<i>-- three integers describes column 0 (in this case column "a") and phrase</i>
................................................................................
  <i>-- 0 of any table row. The 3 hits are spread across 2 different rows.</i>
  <i>--</i>
  <i>-- The next set of three integers (0 1 1) pertain to the hits for "default"</i>
  <i>-- in column 1 of the table (0 in this row, 1 in all rows, spread across </i>
  <i>-- 1 rows).</i>
  <i>--</i>
  SELECT matchinfo(t1) FROM t1 WHERE t1 MATCH 'default transaction "these semantics"';












</codeblock>

<p>
  The matchinfo function is much faster than either the snippet or offsets
  functions. This is because the implementation of both snippet and offsets
  is required to retrieve the documents being analyzed from disk, whereas
  all data required by matchinfo is available as part of the same portions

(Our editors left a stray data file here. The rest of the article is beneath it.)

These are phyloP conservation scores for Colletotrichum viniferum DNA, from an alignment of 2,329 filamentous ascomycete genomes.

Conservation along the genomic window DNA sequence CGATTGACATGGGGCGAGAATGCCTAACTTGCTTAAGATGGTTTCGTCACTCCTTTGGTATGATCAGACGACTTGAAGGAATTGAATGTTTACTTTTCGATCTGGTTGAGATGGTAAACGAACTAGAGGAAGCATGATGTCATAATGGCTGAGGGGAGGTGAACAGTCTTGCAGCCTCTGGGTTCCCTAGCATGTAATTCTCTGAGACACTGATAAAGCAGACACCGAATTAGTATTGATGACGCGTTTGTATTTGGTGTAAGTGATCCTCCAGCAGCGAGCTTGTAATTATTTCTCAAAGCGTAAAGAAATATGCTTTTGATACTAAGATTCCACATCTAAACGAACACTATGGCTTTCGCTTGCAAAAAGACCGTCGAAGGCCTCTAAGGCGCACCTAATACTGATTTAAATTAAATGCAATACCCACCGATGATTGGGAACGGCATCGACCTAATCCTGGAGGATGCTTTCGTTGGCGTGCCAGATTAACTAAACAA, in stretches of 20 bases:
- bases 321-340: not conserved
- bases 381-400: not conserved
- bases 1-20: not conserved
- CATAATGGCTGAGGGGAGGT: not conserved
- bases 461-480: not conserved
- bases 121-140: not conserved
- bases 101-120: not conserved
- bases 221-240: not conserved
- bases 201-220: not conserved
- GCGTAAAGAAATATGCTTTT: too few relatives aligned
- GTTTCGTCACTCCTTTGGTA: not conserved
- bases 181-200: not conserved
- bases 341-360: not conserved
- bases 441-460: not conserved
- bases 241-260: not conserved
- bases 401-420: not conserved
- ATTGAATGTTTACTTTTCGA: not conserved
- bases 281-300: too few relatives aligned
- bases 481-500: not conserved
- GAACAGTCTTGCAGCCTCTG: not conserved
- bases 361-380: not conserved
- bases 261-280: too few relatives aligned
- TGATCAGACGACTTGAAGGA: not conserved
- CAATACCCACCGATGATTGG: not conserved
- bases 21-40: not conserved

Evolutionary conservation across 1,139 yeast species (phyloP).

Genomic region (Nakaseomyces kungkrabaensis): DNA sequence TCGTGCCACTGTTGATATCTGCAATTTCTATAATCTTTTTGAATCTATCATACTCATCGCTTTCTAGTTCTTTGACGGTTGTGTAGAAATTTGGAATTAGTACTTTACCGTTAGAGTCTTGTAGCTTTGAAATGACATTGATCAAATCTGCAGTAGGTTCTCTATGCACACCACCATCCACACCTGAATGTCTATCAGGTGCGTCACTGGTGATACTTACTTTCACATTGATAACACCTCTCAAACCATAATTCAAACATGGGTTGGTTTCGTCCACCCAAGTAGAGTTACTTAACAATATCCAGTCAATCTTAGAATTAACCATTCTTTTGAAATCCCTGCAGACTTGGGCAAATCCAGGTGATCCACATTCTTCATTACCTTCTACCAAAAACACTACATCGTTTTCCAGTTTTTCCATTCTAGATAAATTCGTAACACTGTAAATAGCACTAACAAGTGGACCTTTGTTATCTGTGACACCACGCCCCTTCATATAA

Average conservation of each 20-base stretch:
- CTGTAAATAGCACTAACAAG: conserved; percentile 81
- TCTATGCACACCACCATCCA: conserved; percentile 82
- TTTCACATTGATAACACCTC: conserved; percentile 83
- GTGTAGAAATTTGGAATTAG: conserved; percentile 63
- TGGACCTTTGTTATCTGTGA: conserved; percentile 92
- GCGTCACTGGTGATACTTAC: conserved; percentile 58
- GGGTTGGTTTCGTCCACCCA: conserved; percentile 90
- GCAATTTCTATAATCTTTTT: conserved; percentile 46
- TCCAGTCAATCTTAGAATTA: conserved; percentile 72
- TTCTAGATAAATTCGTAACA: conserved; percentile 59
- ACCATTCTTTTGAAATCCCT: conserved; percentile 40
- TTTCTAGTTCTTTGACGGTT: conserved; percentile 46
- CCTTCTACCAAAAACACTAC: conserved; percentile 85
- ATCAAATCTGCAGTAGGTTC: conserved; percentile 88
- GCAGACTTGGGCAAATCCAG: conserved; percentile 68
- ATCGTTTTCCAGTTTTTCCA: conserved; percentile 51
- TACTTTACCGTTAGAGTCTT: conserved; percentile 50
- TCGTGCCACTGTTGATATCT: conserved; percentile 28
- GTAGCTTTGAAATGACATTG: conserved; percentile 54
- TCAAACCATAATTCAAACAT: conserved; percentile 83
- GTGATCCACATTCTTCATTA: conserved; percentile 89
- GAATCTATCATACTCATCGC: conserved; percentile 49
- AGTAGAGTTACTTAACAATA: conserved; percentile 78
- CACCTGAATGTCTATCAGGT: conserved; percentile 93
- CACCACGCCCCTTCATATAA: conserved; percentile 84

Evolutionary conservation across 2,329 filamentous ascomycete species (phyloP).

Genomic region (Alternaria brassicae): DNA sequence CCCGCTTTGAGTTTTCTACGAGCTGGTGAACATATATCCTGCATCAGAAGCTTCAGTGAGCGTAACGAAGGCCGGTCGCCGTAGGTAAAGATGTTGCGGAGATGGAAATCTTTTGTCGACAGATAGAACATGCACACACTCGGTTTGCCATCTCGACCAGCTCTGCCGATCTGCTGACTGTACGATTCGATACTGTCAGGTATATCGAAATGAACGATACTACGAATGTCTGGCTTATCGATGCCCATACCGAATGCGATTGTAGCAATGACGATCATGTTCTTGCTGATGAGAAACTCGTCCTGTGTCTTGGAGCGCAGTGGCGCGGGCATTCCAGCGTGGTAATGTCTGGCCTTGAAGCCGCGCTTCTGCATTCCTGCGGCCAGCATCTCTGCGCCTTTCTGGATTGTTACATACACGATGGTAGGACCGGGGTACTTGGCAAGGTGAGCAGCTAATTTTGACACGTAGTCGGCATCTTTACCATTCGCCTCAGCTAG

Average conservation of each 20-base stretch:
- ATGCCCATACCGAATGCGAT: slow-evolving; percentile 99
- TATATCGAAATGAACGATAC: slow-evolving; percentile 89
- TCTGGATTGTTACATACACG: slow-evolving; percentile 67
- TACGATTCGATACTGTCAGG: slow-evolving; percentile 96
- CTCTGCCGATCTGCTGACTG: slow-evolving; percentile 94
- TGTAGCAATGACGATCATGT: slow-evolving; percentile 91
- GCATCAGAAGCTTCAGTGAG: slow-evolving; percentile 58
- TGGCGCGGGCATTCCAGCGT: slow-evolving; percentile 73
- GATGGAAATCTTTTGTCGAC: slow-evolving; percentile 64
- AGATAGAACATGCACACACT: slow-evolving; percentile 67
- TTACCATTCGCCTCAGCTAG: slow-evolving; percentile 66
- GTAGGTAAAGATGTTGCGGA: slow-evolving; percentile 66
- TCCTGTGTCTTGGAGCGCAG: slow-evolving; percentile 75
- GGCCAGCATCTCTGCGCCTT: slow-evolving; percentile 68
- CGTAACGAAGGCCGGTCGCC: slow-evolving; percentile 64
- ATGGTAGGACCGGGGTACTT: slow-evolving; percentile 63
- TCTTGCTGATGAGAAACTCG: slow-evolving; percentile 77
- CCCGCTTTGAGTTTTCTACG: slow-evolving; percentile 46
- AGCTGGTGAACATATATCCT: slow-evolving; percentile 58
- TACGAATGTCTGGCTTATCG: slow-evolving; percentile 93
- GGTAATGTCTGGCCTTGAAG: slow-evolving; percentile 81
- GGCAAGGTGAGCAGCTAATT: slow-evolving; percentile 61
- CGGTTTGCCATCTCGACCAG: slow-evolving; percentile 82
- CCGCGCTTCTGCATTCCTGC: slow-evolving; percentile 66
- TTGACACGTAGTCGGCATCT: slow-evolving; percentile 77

................................................................................

<codeblock>
  SELECT docid, matchinfo(tbl) FROM tbl WHERE tbl MATCH &lt;query expression&gt;;
  SELECT docid, offsets(tbl) FROM tbl WHERE tbl MATCH &lt;query expression&gt;;
</codeblock>

<p>
  The matchinfo function provides much of the information required to calculate
  probabilistic "bag-of-words" relevancy scores such as 
  <a href=http://en.wikipedia.org/wiki/Okapi_BM25>Okapi BM25/BM25F</a> that may
  be used to order results in a full-text search application. Also often
  used in such functions is the length or relative length of each document
  or document field. Unfortunately, this information is not made available
  by the matchinfo function as it would require loading extra data from the
  database, potentially slowing matchinfo() down by an order of magnitude.
  One solution is for the application to store the lengths of each document
  or document field in a separate table for use in calculating relevancy
  scores. Appendix A of this document, "[search application tips]", contains
  an example of using the matchinfo() function efficiently.

<h1 id=tokenizer tags="tokenizer">Tokenizers</h1>

<p>
  An FTS3 tokenizer is a set of rules for extracting terms from a document 
  or basic FTS3 full-text query. 








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<ol><li style="list-style:none">